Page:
That same date, plaintiff filed the instant partial motion for summary judgment on two affirmative defenses, accompanied by a statement of material facts, appendix thereto, and memorandum of law. (DE 65, 66, 70). In support of its motion, plaintiff also relies upon the depositions of Reddick, M. Aldred, and Jenkins, as well as declarations of EEOC Deputy Director, Thomas Colclough (“Colclough”), the Notice, defendant's position statement dated August 19, 2014, a document titled “Michael Reddick Notice of Termination, ” and Reddick's paycheck from defendant. Plaintiff also moved to strike certain evidence relied upon by defendant in support of its motion for summary judgment. Defendant responded in opposition on October 24, 2016. (DE 88).

         STATEMENT OF FACTS

         The facts viewed in the light most favorable to plaintiff may be summarized as follows.[3]Defendant is a full-service catering company that operates throughout the Research Triangle area. (DE 75 ¶ 1). In November 2013, Reddick responded to defendant's advertisement for a full-time delivery driver. (Id. ¶ 2). On his application, Reddick indicated that he had never been convicted of a crime, despite having an extensive criminal history. (Id. ¶¶ 3-5). After Reddick submitted his application, he interviewed for the position. (Id. ¶ 8). During his interview, Reddick did not wear religious headwear or discuss a need to wear religious headwear. (Id. ¶¶ 8-9). Following the interview, defendant hired Reddick as a delivery driver. (Id. ¶ 10). As a delivery driver, Reddick was responsible for traveling to and setting up events at various locations outside defendant's primary offices. (Id. ¶ 12).

         Reddick began working for defendant on December 4, 2013. (Id. at ¶ 13). That day, Reddick arrived to work at approximately 5:45 a.m. and spent most of the day shadowing another employee, Ramirez, at a catering event on the campus of North Carolina State University. (Id. ¶¶ 13-14). The next day, December 5, 2013, Reddick reported to work at approximately 6:00 a.m. (Id. ¶ 27). Shortly thereafter, Reddick encountered defendant's co-owner and executive director, M. Aldred, who told Reddick to remove his hat. (Id. ¶ 28). Reddick informed M. Aldred that he wore the hat for religious purposes. (Id. ¶ 29). In response, M. Aldred asked Reddick about his religion, and Reddick indicated that he was Rastafarian. (Id. ¶ 31). According to plaintiff, shortly thereafter, M. Aldred sent Reddick home from work early and told Reddick that she and Jenkins needed to discuss what to do. (Id. ¶ 114).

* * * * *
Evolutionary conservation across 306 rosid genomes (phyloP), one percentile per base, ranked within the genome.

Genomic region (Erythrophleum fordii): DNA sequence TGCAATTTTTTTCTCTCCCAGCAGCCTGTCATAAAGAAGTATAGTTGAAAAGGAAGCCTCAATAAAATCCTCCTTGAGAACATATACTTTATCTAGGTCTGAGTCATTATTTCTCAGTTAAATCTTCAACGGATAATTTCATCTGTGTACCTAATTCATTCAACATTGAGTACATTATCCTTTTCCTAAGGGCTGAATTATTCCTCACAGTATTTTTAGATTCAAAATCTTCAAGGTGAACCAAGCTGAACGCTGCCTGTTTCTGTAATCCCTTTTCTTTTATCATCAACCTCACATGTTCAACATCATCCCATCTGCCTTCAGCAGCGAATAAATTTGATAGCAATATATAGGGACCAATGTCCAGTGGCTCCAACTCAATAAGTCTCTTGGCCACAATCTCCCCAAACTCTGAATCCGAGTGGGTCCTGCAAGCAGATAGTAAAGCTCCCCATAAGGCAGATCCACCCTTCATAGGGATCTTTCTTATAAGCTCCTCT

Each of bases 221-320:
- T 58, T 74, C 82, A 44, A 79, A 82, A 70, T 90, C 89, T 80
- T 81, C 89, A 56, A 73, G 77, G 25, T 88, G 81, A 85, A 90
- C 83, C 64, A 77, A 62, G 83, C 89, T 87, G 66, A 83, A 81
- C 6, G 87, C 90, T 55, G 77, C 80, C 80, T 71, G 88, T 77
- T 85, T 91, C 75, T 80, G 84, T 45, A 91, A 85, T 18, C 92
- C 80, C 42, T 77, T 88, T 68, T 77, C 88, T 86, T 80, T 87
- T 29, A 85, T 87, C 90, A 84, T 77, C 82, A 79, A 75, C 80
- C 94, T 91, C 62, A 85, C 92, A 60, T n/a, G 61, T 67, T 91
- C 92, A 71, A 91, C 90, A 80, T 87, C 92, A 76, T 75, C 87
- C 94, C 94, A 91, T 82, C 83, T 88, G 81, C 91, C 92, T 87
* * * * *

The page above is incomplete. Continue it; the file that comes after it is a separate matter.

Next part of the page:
On December 6, 2013, Reddick returned to work at approximately 6:00 a.m. (Id. ¶ 45). “At the time of Reddick's arrival, [the office] was in the midst of a busy breakfast delivery shift and [no one] was . . . able to speak to [Reddick].” (Id. ¶ 46). Accordingly, Jenkins instructed Reddick to return at 11:00 a.m. (Id. ¶ 47). At that time, Jenkins also decided to terminate Reddick. (Id. ¶ 48). After making this decision, Jenkins told M. Aldred she was terminating Reddick and created a document titled “Michael Reddick Notice of Termination.” (Id. at ¶ 52). Jenkins asked defendant's employee, Eric Whitfield (“Whitfield”), to carry out the termination. (Id. ¶ 53).